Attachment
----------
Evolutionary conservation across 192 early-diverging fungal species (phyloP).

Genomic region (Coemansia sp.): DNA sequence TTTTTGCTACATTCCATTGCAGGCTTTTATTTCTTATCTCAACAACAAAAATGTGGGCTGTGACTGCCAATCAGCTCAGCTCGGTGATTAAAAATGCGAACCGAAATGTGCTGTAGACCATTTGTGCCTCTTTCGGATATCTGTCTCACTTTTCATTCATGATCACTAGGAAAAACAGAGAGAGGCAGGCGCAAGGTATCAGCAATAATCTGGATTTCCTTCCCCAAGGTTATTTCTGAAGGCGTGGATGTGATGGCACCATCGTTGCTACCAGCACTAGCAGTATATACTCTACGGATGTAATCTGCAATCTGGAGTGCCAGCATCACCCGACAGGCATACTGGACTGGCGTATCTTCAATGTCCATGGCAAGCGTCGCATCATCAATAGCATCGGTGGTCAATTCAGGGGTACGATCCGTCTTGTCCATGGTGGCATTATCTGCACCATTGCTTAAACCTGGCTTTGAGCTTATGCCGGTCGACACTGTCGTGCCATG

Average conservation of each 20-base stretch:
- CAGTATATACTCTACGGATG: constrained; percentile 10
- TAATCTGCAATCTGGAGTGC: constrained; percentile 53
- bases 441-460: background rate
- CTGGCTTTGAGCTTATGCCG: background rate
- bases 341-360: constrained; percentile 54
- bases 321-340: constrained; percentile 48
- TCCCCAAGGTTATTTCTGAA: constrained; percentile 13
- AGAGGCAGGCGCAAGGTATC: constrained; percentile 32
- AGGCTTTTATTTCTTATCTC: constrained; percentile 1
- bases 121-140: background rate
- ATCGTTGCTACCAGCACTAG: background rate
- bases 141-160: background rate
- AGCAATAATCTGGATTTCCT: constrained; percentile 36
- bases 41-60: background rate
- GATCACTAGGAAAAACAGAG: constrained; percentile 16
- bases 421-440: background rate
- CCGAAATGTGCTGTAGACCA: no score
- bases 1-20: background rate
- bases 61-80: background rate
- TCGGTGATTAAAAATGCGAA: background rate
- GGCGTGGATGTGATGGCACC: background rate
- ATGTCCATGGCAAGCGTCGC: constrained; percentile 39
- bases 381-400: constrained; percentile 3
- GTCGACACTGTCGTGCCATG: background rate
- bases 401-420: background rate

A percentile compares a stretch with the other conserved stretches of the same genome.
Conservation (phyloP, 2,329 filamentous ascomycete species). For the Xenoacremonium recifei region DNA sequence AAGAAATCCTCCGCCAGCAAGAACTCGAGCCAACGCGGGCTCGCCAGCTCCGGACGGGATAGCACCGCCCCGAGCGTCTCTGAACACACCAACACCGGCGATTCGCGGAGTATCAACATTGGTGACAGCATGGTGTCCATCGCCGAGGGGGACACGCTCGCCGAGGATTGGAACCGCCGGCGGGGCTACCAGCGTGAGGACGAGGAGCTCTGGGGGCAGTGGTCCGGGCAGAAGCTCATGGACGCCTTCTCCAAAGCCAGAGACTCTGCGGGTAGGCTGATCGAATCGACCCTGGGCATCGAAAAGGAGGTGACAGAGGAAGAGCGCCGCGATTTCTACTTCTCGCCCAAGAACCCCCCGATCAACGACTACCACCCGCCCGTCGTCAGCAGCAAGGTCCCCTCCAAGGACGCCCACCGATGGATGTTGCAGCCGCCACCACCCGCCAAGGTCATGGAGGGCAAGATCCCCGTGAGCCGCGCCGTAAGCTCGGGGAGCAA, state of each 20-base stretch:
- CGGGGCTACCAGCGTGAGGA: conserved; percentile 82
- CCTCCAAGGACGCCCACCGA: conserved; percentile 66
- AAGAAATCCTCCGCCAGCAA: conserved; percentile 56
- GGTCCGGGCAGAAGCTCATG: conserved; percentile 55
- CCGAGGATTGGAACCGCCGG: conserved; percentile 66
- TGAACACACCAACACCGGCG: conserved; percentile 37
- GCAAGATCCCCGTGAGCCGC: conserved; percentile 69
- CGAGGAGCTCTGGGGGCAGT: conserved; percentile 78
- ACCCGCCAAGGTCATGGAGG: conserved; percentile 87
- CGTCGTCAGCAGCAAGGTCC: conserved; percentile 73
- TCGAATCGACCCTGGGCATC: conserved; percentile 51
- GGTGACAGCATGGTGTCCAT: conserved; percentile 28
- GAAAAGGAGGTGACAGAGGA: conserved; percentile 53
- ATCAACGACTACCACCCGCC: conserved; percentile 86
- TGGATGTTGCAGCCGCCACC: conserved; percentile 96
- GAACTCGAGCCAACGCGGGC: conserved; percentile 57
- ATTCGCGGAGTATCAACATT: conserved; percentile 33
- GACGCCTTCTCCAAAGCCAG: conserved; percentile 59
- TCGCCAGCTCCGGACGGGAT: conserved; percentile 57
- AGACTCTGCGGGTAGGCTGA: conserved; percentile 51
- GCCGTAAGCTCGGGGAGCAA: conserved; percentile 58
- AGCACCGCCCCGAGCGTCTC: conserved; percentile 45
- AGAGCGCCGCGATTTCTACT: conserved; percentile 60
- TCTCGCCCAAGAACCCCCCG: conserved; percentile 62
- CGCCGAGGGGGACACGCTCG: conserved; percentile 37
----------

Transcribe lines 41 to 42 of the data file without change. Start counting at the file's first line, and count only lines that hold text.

- TCGAATCGACCCTGGGCATC: conserved; percentile 51
- GGTGACAGCATGGTGTCCAT: conserved; percentile 28